To establish the cost of hiring an outside firm, seek out proposals from at least two qualified firms (see below for more on how to identify a qualified firm).  Make sure you clearly identify the services you require, and provide some relevant details about the operation of your business.  When you receive the proposals, review them carefully and don’t be afraid to ask questions about how the pricing was established and about the specific services that will be included, or may be excluded.  Ask how you will be charged for services that may fall outside of the normal scope of services, e.g., the occasional sale or acquisition of a business division.

Once you’ve established reasonably accurate direct costs for each of the two options, consider indirect costs.  There’s a benefit to having well-qualified people involved in your sales and use tax matters, because doing things right upfront can save a significant amount of time and money later.  Our firm has represented thousands of businesses in audits and claims for refund, both of which can get expensive if problems arise.  Having the right person in-house, or the right outside practitioner is important and is a factor that should not be overlooked.  In other words, don’t just seek to hire the least expensive option, consider the potential savings you will realize over time by working with the right person!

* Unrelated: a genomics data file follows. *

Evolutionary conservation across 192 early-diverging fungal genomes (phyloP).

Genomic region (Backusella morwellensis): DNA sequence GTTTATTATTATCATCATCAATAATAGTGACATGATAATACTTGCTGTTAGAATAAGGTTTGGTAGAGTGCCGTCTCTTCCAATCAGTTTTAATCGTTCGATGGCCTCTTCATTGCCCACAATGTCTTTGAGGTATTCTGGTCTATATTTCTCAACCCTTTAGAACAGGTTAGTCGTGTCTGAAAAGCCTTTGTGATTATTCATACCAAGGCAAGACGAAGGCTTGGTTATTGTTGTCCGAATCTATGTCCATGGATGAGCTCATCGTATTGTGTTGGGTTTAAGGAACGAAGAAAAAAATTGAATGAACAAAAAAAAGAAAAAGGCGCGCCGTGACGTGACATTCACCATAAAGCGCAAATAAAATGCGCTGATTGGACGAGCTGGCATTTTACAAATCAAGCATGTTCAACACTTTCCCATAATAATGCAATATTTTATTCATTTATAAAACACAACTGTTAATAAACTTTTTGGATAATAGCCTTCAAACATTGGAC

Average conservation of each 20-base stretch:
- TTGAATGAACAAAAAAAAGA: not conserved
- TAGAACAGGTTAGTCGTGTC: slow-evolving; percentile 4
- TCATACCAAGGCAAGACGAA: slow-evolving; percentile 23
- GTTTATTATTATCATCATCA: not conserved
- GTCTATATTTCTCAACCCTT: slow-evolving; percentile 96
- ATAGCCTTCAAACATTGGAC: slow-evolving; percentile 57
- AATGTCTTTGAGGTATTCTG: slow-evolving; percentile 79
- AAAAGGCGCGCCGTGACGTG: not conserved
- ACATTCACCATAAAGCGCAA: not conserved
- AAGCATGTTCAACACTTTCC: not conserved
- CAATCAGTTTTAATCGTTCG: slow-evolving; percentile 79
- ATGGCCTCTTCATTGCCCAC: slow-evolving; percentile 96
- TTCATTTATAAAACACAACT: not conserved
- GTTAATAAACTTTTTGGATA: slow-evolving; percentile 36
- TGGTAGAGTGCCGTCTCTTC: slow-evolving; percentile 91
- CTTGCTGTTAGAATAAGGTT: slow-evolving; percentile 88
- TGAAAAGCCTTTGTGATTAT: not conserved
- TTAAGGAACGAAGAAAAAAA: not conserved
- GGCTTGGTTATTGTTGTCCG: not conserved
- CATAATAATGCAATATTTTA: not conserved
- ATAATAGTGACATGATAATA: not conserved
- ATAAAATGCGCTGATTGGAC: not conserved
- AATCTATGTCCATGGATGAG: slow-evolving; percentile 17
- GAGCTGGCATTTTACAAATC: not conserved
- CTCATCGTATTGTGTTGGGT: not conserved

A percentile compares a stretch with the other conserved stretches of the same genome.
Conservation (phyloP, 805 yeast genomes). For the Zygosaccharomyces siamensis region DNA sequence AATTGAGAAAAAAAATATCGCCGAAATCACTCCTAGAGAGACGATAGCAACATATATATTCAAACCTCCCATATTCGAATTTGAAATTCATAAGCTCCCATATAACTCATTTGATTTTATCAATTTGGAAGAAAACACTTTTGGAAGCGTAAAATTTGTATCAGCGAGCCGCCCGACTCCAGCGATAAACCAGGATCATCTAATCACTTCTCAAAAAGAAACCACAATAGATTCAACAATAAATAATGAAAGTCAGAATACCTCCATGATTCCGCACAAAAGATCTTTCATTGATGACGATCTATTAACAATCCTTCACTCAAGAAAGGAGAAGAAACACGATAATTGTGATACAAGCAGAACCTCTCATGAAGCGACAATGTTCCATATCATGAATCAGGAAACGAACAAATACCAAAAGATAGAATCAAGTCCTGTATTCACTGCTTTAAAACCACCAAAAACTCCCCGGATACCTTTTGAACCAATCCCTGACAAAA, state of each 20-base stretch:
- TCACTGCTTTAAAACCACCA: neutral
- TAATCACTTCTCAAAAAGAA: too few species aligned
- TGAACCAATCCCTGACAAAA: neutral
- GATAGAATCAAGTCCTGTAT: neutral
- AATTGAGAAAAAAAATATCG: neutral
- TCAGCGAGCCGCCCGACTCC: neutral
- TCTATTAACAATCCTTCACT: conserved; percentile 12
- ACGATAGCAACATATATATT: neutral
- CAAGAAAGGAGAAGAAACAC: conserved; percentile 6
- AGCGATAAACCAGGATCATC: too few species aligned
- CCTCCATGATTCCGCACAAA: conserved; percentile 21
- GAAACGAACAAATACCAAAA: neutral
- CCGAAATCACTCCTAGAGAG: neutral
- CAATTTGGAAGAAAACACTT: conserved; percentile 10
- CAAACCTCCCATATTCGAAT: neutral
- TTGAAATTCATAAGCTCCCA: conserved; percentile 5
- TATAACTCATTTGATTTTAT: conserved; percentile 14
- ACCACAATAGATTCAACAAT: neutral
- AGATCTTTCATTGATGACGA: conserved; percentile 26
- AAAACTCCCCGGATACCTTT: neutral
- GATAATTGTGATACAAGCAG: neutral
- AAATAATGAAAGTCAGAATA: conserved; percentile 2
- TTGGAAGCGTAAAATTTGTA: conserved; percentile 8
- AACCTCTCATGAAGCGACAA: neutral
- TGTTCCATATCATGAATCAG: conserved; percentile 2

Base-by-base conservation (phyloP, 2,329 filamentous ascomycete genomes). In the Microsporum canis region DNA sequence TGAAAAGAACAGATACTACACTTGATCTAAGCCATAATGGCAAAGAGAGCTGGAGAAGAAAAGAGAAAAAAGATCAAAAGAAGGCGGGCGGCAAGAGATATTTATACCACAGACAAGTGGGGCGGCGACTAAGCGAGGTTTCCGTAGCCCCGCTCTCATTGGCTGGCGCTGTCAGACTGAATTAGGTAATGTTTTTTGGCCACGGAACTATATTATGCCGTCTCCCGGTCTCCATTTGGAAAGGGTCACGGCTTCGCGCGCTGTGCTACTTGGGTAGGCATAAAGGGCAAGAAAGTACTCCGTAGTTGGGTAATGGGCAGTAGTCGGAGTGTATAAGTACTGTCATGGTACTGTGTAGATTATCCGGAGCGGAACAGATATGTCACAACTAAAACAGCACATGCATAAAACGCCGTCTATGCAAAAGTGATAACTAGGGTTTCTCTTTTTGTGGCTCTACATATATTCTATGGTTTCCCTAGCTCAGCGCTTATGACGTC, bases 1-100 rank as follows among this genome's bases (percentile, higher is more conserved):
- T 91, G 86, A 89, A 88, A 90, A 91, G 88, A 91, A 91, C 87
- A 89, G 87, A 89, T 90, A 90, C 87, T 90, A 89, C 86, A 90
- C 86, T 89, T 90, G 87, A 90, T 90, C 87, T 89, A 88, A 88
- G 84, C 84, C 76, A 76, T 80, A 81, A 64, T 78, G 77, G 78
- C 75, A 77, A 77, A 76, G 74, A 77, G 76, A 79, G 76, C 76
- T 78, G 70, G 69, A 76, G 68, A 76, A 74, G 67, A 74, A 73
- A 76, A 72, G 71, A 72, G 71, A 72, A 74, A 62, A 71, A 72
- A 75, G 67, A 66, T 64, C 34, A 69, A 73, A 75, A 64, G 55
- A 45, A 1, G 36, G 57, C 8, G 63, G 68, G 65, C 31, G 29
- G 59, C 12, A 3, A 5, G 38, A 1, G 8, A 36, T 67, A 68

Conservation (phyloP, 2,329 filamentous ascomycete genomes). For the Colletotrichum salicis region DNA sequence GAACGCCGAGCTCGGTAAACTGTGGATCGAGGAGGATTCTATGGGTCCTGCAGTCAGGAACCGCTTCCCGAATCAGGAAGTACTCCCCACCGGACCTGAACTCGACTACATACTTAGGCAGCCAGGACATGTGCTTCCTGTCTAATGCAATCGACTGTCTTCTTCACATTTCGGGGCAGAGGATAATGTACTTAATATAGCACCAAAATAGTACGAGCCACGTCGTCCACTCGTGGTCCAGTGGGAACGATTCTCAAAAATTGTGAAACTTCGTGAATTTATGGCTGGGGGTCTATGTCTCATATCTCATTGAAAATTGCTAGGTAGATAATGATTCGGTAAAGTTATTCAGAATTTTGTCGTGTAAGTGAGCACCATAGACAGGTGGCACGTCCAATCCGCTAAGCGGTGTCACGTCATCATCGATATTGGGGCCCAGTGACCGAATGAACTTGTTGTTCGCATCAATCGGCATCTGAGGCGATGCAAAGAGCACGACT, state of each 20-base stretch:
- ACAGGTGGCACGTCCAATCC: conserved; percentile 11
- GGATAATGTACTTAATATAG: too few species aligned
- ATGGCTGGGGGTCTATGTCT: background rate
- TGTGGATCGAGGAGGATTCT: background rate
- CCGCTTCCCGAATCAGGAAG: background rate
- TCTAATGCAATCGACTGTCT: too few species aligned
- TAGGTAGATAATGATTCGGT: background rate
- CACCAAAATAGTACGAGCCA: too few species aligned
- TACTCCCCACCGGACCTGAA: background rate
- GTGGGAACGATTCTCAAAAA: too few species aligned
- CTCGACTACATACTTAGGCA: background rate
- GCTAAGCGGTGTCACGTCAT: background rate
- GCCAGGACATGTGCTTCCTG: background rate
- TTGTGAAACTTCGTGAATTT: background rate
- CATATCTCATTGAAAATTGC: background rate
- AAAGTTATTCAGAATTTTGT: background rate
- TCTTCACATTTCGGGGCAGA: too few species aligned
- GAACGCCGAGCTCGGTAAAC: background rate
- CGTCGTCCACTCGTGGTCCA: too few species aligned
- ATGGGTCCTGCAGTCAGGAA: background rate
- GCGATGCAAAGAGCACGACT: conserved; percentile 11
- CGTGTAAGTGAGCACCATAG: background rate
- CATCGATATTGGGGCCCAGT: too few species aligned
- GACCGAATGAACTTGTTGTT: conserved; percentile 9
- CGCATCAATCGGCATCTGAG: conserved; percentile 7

Identifying the Right Firm

There are several factors to consider when selecting the right sales and use tax firm.  First, you should spend a sufficient amount of time to identify at least two candidates.  Some threshold factors you should look at include the duration of the firm’s existence, the individual qualifications of the firm’s practitioners, and breadth of services provided.